V&A Dundee reopens in style with new nightclub exhibition

Glasgow Sub Club taken by Brian Sweeney

Exploring six decades of club culture and design, Night Fever: Designing Club Culture delivers more than just an exciting return to gallery spaces

The V&A will be reopening its doors to visitors on Sat 1 May with a UK-exclusive exhibition – Night Fever: Designing Club Culture.

Developed by the Vitra Design Museum and Brussel's ADAM Design Museum, the exhibition explores the relationship between club culture and design from the 60s to now, through a range of installations celebrating the music, fashion, creativity and expression of some of the wildest decades in history.

The fascinating evolution of nightclubs is captured through the display of films, posters, photographs and floor plans of the world's most infamous nightlife venues, from Manchester's La Haçienda to New York's Studio 54.

Studio 54 by Bill Bernstein and Hasse Persson

The exhibition begins with the Italian discotheques of the 60s, where it becomes clear that club-goers are, in fact, just living out the fantasies of the designers behind the scenes. Across the pond in the United States, New York's Electric Circus, founded in 1967, saw a supergroup of well-known artists and designers come together to create a completely new and immersive experience. These concepts of exclusivity and celebrity would bleed even more heavily into the 70s, with the founding of Studio 54.

Building to perhaps the height of club culture in the 80s, New York City's Area, founded in 1983, boasted other-worldly interior installations, which would change to a different theme every six weeks. The spaces resembled cutting-edge performance art where attention to detail was abundant. The invitations to Area came in the form of dissolvable pills, mouse traps and 3D glasses. In London's Kinky Gerklinky, the entry policy was only the most outrageous or erotic outfits would pass through the door. It was a different time. Budgets were high, creativity was boundless and the aim was simple – be bold and dance.

As the exhibition moves through 90s rave culture and arrives at the 2000s and 2010s, a change of pace is evident. One specific work by Beijing-based artist Chei Wei raises the question of whether authenticity in nightclub culture has been lost in the social media age. Or maybe we would all just rather sleep through it to make our 7am HIIT class.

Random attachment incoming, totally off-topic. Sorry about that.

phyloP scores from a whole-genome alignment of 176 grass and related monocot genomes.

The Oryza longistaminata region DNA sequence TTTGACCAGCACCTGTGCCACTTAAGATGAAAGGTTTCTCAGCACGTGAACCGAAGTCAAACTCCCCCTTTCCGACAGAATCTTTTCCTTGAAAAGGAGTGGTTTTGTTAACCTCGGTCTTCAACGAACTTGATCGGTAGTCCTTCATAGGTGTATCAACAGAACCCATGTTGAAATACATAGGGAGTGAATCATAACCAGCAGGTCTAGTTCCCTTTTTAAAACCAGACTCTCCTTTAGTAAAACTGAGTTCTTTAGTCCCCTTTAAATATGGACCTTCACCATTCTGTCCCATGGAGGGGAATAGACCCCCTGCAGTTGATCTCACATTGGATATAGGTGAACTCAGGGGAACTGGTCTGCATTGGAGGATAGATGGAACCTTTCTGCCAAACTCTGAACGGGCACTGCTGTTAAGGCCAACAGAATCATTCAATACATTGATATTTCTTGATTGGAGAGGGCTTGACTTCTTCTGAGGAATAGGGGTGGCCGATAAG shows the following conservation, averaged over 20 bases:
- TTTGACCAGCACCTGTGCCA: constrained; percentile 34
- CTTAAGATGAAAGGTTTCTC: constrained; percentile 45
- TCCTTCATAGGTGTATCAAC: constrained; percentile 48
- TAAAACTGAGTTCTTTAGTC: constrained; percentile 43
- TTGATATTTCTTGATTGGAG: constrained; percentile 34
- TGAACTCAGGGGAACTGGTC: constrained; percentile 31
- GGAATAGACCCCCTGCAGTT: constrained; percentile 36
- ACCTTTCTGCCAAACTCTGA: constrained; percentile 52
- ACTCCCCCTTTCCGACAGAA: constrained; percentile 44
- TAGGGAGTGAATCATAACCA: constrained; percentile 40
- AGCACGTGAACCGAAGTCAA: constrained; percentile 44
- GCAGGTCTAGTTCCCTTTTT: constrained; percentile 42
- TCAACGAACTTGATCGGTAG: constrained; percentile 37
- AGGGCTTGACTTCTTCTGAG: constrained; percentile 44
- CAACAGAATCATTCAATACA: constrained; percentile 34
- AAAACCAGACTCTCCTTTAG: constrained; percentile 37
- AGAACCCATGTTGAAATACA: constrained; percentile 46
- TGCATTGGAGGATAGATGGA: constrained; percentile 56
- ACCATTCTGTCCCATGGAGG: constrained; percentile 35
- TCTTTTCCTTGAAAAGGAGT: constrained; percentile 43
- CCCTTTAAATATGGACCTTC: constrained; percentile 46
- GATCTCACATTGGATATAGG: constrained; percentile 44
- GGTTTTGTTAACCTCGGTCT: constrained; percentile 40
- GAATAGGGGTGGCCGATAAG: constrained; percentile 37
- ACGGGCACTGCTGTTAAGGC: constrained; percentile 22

Paradise Garage neon sign in V&A Dundee

From the late 2010s to now, brands seem to be spearheading the most innovative events and pop-ups, meaning the exciting invitations of the 80s seem to most closely resemble gifted PR boxes opened by Instagram influencers. But a nod to the popular YouTube Boiler Room sessions aptly represents the most familiar way to enjoy club culture nowadays – behind a screen.

Unique to its run at the V&A Dundee, the exhibition culminates in a room dedicated to Scotland's own club scene. The names of nightclubs are listed on boards and mention venues, both old and new, in Aberdeen, Dundee, Edinburgh and Glasgow with particular attention paid to the rich history of Glasgow's Sub Club. Although these make a great 'to visit' lists, they are also slow reminders of the bleak reality independent venues are facing at the moment.

'Silent Disco' Installation

However, against the backdrop of the slow return to socialising and enjoying public spaces, the experience of Night Fever is joyous. Maybe even decadent. No doubt a highlight will be the 'silent disco' installation, where visitors can choose from a number of hanging headphones to live out their disco, house or techno fantasy, under a mirrored ceiling of strobe lights. Once the hands are sanitised and the headphone covers are on, the multi-sensory experience is hard to step away from.

But it may also provoke thought around when we will ever be able to celebrate frivolously again. Enjoy the here and now without a care for how things will be tomorrow. It's a concept that feels alien after the year we've had. But as we take the small steps towards what many are calling the second 'roaring 20s', perhaps we can dare to hope a new era of partying lies ahead of us.

Night Fever: Designing Club Culture runs from Sat 1 May to Jan 2022. Book tickets at vam.ac.uk/dundee

Whilst every effort has been made to ensure the information displayed here is accurate, always check with the venue before attending (especially during the Covid-19 pandemic).

Night Fever: Designing Club Culture

Exhibition on the history of nightclub design in New York, Paris, Manchester, London, Berlin and Scotland and its impact on popular culture.

V&A Dundee

Sun 9 May

£6–£12 tickets for both venue and exhibition are required / 01382 411611

Mon 10 May

£6–£12 tickets for both venue and exhibition are required / 01382 411611

Thu 13 May

£6–£12 tickets for both venue and exhibition are required / 01382 411611

…and 173 more dates until 9 Jan 2022

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